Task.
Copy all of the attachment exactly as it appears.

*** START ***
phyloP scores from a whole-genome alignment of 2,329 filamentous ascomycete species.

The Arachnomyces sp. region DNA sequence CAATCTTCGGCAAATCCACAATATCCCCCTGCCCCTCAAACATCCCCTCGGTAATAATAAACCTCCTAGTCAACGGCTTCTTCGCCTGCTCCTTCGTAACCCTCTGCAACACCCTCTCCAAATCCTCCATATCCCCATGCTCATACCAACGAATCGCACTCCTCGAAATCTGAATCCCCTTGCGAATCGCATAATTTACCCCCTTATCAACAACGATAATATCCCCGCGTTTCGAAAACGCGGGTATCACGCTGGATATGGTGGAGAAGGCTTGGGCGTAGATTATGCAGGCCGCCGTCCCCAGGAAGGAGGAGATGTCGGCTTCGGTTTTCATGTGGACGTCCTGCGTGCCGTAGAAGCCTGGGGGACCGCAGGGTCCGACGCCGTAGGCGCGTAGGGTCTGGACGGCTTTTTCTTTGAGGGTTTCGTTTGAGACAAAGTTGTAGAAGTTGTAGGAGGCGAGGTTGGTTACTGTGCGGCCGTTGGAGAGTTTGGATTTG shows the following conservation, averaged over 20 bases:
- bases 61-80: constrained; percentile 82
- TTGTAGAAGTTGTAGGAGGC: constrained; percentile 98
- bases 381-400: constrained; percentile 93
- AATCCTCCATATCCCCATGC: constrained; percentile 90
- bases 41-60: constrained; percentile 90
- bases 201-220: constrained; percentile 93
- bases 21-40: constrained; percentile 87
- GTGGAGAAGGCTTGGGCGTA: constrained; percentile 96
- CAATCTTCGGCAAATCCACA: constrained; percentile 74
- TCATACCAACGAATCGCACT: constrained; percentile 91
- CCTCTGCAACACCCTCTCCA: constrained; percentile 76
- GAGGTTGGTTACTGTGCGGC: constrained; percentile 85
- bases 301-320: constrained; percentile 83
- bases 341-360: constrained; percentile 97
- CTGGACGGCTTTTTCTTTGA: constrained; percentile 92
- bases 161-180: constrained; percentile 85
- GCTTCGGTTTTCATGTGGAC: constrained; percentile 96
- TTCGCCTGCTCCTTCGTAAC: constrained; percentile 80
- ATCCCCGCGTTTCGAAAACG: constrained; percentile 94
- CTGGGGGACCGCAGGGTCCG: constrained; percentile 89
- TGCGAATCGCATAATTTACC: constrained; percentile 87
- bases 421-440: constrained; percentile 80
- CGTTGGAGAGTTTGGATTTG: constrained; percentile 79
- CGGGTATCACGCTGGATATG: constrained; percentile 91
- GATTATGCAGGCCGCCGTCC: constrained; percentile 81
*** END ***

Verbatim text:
phyloP scores from a whole-genome alignment of 2,329 filamentous ascomycete species.

The Arachnomyces sp. region DNA sequence CAATCTTCGGCAAATCCACAATATCCCCCTGCCCCTCAAACATCCCCTCGGTAATAATAAACCTCCTAGTCAACGGCTTCTTCGCCTGCTCCTTCGTAACCCTCTGCAACACCCTCTCCAAATCCTCCATATCCCCATGCTCATACCAACGAATCGCACTCCTCGAAATCTGAATCCCCTTGCGAATCGCATAATTTACCCCCTTATCAACAACGATAATATCCCCGCGTTTCGAAAACGCGGGTATCACGCTGGATATGGTGGAGAAGGCTTGGGCGTAGATTATGCAGGCCGCCGTCCCCAGGAAGGAGGAGATGTCGGCTTCGGTTTTCATGTGGACGTCCTGCGTGCCGTAGAAGCCTGGGGGACCGCAGGGTCCGACGCCGTAGGCGCGTAGGGTCTGGACGGCTTTTTCTTTGAGGGTTTCGTTTGAGACAAAGTTGTAGAAGTTGTAGGAGGCGAGGTTGGTTACTGTGCGGCCGTTGGAGAGTTTGGATTTG shows the following conservation, averaged over 20 bases:
- bases 61-80: constrained; percentile 82
- TTGTAGAAGTTGTAGGAGGC: constrained; percentile 98
- bases 381-400: constrained; percentile 93
- AATCCTCCATATCCCCATGC: constrained; percentile 90
- bases 41-60: constrained; percentile 90
- bases 201-220: constrained; percentile 93
- bases 21-40: constrained; percentile 87
- GTGGAGAAGGCTTGGGCGTA: constrained; percentile 96
- CAATCTTCGGCAAATCCACA: constrained; percentile 74
- TCATACCAACGAATCGCACT: constrained; percentile 91
- CCTCTGCAACACCCTCTCCA: constrained; percentile 76
- GAGGTTGGTTACTGTGCGGC: constrained; percentile 85
- bases 301-320: constrained; percentile 83
- bases 341-360: constrained; percentile 97
- CTGGACGGCTTTTTCTTTGA: constrained; percentile 92
- bases 161-180: constrained; percentile 85
- GCTTCGGTTTTCATGTGGAC: constrained; percentile 96
- TTCGCCTGCTCCTTCGTAAC: constrained; percentile 80
- ATCCCCGCGTTTCGAAAACG: constrained; percentile 94
- CTGGGGGACCGCAGGGTCCG: constrained; percentile 89
- TGCGAATCGCATAATTTACC: constrained; percentile 87
- bases 421-440: constrained; percentile 80
- CGTTGGAGAGTTTGGATTTG: constrained; percentile 79
- CGGGTATCACGCTGGATATG: constrained; percentile 91
- GATTATGCAGGCCGCCGTCC: constrained; percentile 81